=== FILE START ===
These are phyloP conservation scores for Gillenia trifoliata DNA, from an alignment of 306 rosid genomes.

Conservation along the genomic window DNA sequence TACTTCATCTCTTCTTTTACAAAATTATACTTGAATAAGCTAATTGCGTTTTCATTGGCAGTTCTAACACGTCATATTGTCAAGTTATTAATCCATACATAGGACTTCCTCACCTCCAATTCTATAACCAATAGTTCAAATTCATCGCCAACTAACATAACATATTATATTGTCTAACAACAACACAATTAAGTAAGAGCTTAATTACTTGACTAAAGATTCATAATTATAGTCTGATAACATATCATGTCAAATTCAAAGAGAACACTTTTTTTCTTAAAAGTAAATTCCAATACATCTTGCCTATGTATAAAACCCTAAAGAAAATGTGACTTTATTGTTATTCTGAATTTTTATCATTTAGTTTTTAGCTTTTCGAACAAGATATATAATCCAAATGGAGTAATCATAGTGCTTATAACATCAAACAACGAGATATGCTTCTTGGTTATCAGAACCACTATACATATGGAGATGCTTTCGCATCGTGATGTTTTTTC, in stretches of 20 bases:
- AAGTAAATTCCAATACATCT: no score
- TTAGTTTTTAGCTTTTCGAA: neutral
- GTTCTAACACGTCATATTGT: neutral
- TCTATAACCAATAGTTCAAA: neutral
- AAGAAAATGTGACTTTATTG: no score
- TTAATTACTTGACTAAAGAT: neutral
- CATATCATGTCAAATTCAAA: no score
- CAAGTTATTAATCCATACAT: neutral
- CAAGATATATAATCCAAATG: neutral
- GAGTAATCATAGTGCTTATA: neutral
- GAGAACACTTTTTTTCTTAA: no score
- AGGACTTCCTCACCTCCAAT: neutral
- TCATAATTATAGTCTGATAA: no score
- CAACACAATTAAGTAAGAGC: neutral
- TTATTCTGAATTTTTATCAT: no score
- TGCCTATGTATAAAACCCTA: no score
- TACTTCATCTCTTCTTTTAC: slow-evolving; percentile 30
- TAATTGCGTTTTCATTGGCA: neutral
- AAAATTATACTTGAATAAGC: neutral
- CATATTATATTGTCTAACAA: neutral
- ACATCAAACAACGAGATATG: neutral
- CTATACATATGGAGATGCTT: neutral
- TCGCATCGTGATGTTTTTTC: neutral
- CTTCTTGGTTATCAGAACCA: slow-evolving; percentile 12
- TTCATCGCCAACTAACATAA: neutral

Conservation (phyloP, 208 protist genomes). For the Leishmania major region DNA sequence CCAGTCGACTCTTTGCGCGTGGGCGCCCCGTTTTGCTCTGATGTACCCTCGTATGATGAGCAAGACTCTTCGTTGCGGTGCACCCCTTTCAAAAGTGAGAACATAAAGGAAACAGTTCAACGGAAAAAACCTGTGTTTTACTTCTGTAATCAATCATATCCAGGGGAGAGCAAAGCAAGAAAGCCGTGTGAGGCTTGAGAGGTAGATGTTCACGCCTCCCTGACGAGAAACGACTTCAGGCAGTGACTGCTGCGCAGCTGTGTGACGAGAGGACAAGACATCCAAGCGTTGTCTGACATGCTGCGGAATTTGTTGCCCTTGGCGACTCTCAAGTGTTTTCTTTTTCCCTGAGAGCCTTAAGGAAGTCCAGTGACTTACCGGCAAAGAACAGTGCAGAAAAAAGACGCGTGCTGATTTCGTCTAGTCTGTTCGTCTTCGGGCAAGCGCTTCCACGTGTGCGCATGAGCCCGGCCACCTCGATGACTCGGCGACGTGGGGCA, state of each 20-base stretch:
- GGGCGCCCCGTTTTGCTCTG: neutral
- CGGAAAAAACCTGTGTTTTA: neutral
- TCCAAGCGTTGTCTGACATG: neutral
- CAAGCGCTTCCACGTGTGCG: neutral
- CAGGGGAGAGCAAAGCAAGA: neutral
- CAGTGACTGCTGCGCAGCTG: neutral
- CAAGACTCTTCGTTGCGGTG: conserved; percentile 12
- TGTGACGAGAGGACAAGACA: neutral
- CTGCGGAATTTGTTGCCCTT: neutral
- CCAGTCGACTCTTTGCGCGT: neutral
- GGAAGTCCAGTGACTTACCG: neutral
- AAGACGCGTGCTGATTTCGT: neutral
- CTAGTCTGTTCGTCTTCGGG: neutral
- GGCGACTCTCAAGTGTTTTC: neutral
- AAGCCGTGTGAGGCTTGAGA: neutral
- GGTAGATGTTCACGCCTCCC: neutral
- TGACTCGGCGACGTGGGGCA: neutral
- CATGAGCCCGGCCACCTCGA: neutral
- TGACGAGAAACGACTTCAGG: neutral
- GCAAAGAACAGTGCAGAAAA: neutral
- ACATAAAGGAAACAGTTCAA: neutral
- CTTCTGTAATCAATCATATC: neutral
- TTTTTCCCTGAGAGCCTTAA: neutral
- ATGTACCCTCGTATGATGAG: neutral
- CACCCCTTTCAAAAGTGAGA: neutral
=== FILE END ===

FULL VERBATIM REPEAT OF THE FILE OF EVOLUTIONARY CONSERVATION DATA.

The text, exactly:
These are phyloP conservation scores for Gillenia trifoliata DNA, from an alignment of 306 rosid genomes.

Conservation along the genomic window DNA sequence TACTTCATCTCTTCTTTTACAAAATTATACTTGAATAAGCTAATTGCGTTTTCATTGGCAGTTCTAACACGTCATATTGTCAAGTTATTAATCCATACATAGGACTTCCTCACCTCCAATTCTATAACCAATAGTTCAAATTCATCGCCAACTAACATAACATATTATATTGTCTAACAACAACACAATTAAGTAAGAGCTTAATTACTTGACTAAAGATTCATAATTATAGTCTGATAACATATCATGTCAAATTCAAAGAGAACACTTTTTTTCTTAAAAGTAAATTCCAATACATCTTGCCTATGTATAAAACCCTAAAGAAAATGTGACTTTATTGTTATTCTGAATTTTTATCATTTAGTTTTTAGCTTTTCGAACAAGATATATAATCCAAATGGAGTAATCATAGTGCTTATAACATCAAACAACGAGATATGCTTCTTGGTTATCAGAACCACTATACATATGGAGATGCTTTCGCATCGTGATGTTTTTTC, in stretches of 20 bases:
- AAGTAAATTCCAATACATCT: no score
- TTAGTTTTTAGCTTTTCGAA: neutral
- GTTCTAACACGTCATATTGT: neutral
- TCTATAACCAATAGTTCAAA: neutral
- AAGAAAATGTGACTTTATTG: no score
- TTAATTACTTGACTAAAGAT: neutral
- CATATCATGTCAAATTCAAA: no score
- CAAGTTATTAATCCATACAT: neutral
- CAAGATATATAATCCAAATG: neutral
- GAGTAATCATAGTGCTTATA: neutral
- GAGAACACTTTTTTTCTTAA: no score
- AGGACTTCCTCACCTCCAAT: neutral
- TCATAATTATAGTCTGATAA: no score
- CAACACAATTAAGTAAGAGC: neutral
- TTATTCTGAATTTTTATCAT: no score
- TGCCTATGTATAAAACCCTA: no score
- TACTTCATCTCTTCTTTTAC: slow-evolving; percentile 30
- TAATTGCGTTTTCATTGGCA: neutral
- AAAATTATACTTGAATAAGC: neutral
- CATATTATATTGTCTAACAA: neutral
- ACATCAAACAACGAGATATG: neutral
- CTATACATATGGAGATGCTT: neutral
- TCGCATCGTGATGTTTTTTC: neutral
- CTTCTTGGTTATCAGAACCA: slow-evolving; percentile 12
- TTCATCGCCAACTAACATAA: neutral

Conservation (phyloP, 208 protist genomes). For the Leishmania major region DNA sequence CCAGTCGACTCTTTGCGCGTGGGCGCCCCGTTTTGCTCTGATGTACCCTCGTATGATGAGCAAGACTCTTCGTTGCGGTGCACCCCTTTCAAAAGTGAGAACATAAAGGAAACAGTTCAACGGAAAAAACCTGTGTTTTACTTCTGTAATCAATCATATCCAGGGGAGAGCAAAGCAAGAAAGCCGTGTGAGGCTTGAGAGGTAGATGTTCACGCCTCCCTGACGAGAAACGACTTCAGGCAGTGACTGCTGCGCAGCTGTGTGACGAGAGGACAAGACATCCAAGCGTTGTCTGACATGCTGCGGAATTTGTTGCCCTTGGCGACTCTCAAGTGTTTTCTTTTTCCCTGAGAGCCTTAAGGAAGTCCAGTGACTTACCGGCAAAGAACAGTGCAGAAAAAAGACGCGTGCTGATTTCGTCTAGTCTGTTCGTCTTCGGGCAAGCGCTTCCACGTGTGCGCATGAGCCCGGCCACCTCGATGACTCGGCGACGTGGGGCA, state of each 20-base stretch:
- GGGCGCCCCGTTTTGCTCTG: neutral
- CGGAAAAAACCTGTGTTTTA: neutral
- TCCAAGCGTTGTCTGACATG: neutral
- CAAGCGCTTCCACGTGTGCG: neutral
- CAGGGGAGAGCAAAGCAAGA: neutral
- CAGTGACTGCTGCGCAGCTG: neutral
- CAAGACTCTTCGTTGCGGTG: conserved; percentile 12
- TGTGACGAGAGGACAAGACA: neutral
- CTGCGGAATTTGTTGCCCTT: neutral
- CCAGTCGACTCTTTGCGCGT: neutral
- GGAAGTCCAGTGACTTACCG: neutral
- AAGACGCGTGCTGATTTCGT: neutral
- CTAGTCTGTTCGTCTTCGGG: neutral
- GGCGACTCTCAAGTGTTTTC: neutral
- AAGCCGTGTGAGGCTTGAGA: neutral
- GGTAGATGTTCACGCCTCCC: neutral
- TGACTCGGCGACGTGGGGCA: neutral
- CATGAGCCCGGCCACCTCGA: neutral
- TGACGAGAAACGACTTCAGG: neutral
- GCAAAGAACAGTGCAGAAAA: neutral
- ACATAAAGGAAACAGTTCAA: neutral
- CTTCTGTAATCAATCATATC: neutral
- TTTTTCCCTGAGAGCCTTAA: neutral
- ATGTACCCTCGTATGATGAG: neutral
- CACCCCTTTCAAAAGTGAGA: neutral